Quantitative study on Australian academic science
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As at the end of 2009, 50 million scholarly papers were in existence, and changes in the global higher education sector are seeing this number grow rapidly. With the impact of university ranking schemes, dramatic changes have occurred in the academic publication system; both the number of publications, and the number of scholars, are increasing rapidly. In this research, we conduct a focused study on the quantitative relationships in Australian academic science. Sample data is selected from three institutions, representing three types of universities in Australia: a leading university, a middle-tier university, and a non-comprehensive university. For our analysis, bibliometric data for 32,056 scholars and 353,334 publications are downloaded. The results show that varying growth rates for scholars (5.6, 6.1, and 7.7%) and journal publications (6.7, 7.4, and 9.7%) for the leading university, the middle-tier university, and the non-comprehensive university respectively. We also evaluate how scholarly publications differ across these three Australian universities types from six aspects: average number of publications per scholar, percentage of first-authored publications, collaboration pattern, average SJR score of publishing journals, percentage of Quartile category of publishing journals, and average citation per publication. Lastly, we consider how the scholarship life-cycle varies in Australian universities in terms of publishing age, thus establishing the quantitative relationship between scholarship life-cycle and publishing performance in Australian universities.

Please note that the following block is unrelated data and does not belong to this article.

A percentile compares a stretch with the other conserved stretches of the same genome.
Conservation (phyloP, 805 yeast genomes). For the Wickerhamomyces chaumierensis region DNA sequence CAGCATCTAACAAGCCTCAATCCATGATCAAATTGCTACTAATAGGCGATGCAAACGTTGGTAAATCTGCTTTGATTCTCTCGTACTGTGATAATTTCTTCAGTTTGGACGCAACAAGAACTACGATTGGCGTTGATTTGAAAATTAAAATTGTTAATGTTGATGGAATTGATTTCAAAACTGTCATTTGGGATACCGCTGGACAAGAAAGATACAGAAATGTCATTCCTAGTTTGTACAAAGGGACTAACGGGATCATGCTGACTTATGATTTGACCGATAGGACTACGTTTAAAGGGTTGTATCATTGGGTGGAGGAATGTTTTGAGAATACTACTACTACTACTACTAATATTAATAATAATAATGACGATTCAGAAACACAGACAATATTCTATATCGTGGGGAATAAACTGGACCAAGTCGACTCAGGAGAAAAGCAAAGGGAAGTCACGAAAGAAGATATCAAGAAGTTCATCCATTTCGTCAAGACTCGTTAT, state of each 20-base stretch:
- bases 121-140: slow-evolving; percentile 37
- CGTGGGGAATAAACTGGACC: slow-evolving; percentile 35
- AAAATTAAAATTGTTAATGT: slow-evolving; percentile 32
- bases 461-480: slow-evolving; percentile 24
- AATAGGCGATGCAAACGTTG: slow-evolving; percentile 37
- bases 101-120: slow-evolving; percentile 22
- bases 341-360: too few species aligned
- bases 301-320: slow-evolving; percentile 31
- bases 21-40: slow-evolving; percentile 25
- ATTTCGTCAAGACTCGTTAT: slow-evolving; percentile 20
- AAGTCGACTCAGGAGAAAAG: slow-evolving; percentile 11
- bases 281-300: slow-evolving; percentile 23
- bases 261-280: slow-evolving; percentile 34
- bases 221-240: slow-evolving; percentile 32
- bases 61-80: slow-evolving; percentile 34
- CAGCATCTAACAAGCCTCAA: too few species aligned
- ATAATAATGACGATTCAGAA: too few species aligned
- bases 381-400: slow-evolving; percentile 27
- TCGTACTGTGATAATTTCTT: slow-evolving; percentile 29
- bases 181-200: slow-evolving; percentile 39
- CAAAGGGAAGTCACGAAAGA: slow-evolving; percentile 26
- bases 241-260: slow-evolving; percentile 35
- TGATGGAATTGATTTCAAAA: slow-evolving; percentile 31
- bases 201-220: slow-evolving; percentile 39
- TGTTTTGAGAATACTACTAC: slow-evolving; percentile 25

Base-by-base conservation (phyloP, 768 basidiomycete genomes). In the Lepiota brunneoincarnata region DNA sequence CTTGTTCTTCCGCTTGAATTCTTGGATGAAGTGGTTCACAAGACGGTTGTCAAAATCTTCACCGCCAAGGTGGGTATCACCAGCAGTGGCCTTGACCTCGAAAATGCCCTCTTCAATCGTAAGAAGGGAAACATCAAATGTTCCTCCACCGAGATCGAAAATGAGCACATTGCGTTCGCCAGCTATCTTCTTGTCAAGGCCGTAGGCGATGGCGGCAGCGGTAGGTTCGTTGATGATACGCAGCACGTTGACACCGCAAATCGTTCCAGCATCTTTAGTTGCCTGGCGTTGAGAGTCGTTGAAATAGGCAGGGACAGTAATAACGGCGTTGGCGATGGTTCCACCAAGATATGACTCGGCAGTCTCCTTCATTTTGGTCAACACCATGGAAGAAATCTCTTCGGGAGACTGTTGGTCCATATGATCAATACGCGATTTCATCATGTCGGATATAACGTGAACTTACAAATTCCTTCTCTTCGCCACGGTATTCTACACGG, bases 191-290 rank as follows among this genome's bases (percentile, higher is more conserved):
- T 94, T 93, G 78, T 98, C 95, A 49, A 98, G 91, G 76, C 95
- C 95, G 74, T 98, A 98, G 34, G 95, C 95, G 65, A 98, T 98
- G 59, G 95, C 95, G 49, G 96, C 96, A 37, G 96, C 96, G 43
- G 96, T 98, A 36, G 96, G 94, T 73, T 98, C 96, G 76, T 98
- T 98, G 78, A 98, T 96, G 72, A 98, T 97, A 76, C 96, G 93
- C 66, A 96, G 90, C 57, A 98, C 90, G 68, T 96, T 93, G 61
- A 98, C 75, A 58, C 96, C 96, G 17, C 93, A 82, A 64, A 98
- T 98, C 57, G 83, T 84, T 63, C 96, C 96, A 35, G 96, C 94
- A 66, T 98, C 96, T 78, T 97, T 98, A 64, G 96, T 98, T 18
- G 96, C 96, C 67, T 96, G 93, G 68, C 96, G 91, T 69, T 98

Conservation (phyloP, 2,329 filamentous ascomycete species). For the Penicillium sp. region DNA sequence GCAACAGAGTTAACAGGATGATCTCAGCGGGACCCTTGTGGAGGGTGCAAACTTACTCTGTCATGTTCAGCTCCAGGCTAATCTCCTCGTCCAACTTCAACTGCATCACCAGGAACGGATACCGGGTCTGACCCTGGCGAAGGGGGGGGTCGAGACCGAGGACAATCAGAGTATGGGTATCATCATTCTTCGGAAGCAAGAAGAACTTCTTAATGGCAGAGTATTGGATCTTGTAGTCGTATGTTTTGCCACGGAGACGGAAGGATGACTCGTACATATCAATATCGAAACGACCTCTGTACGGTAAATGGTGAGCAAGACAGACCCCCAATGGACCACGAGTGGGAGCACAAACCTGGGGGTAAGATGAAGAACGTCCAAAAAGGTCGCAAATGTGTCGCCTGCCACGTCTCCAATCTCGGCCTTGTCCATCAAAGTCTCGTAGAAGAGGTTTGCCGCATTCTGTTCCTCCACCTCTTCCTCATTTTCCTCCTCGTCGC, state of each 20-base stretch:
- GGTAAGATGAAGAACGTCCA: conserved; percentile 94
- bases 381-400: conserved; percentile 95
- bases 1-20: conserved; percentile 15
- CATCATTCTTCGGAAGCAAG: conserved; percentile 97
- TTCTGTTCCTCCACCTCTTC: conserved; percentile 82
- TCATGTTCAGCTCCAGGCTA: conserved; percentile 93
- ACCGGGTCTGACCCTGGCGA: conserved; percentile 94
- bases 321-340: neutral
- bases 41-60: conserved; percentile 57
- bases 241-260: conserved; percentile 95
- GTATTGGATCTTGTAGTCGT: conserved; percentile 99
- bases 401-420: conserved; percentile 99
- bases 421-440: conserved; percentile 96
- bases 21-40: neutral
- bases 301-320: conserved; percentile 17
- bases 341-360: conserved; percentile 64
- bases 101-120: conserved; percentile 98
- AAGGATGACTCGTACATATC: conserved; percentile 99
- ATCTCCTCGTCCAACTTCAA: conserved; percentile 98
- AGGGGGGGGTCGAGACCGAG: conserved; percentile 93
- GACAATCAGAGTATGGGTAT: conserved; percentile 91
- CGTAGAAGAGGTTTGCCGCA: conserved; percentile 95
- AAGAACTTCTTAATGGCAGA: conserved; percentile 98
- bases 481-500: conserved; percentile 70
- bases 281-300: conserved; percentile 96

KeywordsScholars Publications Australian universities Scholarship life cycle Collaboration Academic science
Mathematics Subject Classification94A99
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